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Being hop heads up here, we love our big hop beers, but sometimes they can go a bit overboard.
Reds are a green light to enjoyment 041614 AE 1 For the Capital City Weekly Being hop heads up here, we love our big hop beers, but sometimes they can go a bit overboard.
Wednesday, April 16, 2014

Story last updated at 4/16/2014 - 4:15 pm

Reds are a green light to enjoyment

Being hop heads up here, we love our big hop beers, but sometimes they can go a bit overboard.

I like hops just like anyone else, but I don't care for the wrenching bitterness that comes from over-hopping a beer just for the sake of putting a bigger International Bitterness Unit (IBU) number on the label. A key characteristic of a world-class beer is balance. Sure, one or another aspect of a beer can be featured or highlighted by making it stand out, but last thing I want to have to do is wash down an over-hopped beer with a glass of water.

One thing I do like is hop flavor. Note that hops do a number of things for beer depending upon when they are added in the brewing process.

Hops have to be boiled for a certain amount of time to add bitterness, but if they're boiled for more than a few minutes, all of the flavor is cooked off. The first thing to go when the hops hit the brew kettle is aroma.

This is why a number of hop additions are used at various times in the boil, depending on what aspect of the green stuff the brewer wants to accent. Finally, dry hopping takes place after the beer is boiled and fermented; sometimes hops are put into the conditioning tanks to make the freshest aromatic presentation possible. Conditioning is usually the last step before packaging.

There are alternatives to big IPAs when it comes to bold hopping, and red ale is one of them. As the name implies, red ales can range from amber to crimson in color. The color comes from medium malts used in the beer's manufacture.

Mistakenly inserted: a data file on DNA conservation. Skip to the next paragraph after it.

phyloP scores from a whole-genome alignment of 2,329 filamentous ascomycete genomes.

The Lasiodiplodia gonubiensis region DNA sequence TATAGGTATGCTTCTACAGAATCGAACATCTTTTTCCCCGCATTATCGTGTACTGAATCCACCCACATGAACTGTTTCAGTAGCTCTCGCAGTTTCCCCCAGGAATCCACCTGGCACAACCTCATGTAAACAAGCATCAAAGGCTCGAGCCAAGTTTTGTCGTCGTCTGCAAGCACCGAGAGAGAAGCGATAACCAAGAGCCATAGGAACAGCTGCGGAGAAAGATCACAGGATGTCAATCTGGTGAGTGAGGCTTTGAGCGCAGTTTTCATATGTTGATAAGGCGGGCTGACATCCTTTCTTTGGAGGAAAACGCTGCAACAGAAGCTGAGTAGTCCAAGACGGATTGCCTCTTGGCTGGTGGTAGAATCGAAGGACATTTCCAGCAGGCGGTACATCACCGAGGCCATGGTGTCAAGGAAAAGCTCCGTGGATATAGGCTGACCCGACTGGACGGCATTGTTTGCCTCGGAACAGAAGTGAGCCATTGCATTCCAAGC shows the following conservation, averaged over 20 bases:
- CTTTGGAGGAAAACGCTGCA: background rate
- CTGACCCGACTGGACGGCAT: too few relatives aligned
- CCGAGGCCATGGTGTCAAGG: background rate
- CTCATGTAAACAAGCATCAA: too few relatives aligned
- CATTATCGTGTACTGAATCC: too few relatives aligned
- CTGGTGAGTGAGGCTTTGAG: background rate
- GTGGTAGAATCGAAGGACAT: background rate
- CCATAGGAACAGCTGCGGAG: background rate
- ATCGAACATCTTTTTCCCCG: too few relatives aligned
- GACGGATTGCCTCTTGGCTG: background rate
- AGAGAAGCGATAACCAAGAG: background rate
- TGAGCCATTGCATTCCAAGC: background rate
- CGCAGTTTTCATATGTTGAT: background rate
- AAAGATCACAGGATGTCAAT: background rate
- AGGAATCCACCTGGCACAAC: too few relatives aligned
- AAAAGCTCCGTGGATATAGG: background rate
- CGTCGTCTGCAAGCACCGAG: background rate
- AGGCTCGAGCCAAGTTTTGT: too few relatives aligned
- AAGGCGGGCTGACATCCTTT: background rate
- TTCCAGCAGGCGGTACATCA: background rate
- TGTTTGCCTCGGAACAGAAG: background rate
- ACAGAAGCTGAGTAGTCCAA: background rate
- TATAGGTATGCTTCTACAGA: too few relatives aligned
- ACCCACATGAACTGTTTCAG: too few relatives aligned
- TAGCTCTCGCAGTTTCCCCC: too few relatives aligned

The style isn't well defined, and really anything goes, but a red ale typically features the beer's underlying malt just a bit more than the average IPA. The hops in the beer can be all over the chart as well. The hop presence can be subdued or bold.

The beer can be subtle or quite bitter, but I think the better examples are evenly balanced and with the bitterness somewhat in the background. A couple of better known examples would include Redhook Brewery's Copperhook, Green Flash Hop Head Red Ale, and Lagunitas Lucky 13 Mondo Large Red Ale. I've had them all, so I'm always interested in any new iteration of red ale when it comes to town.

Here's a new one that really makes my socks go up and down. Ninkasi Brewing Company's Dawn of the Red India Red Ale is a true hybrid that sachets between a red and an IPA.

I fell in love with beers from Ninkasi as soon as they came ashore here in Alaska a couple of years ago. Ninkasi beers add a unique fresh dimension to mostly hop-forward beers in an IPA-loving world. Ninkasi hails from Eugene, Ore. Relatively new, the brewery's been around since 2006.

Per usual, a couple of beer-loving friends that homebrewed got together and dreamed of bigger aspirations. Some make it; some don't. Ninkasi was a hit right out of the first fermenter.

The brewery's named after the Sumerian God of fermentation, Ninkasi. The brewery remains true to its roots and sports an unofficial motto of "Believe the Goddess - symbolizing the Ninkasi belief in an elevated human experience through the social enjoyment and sharing of beer."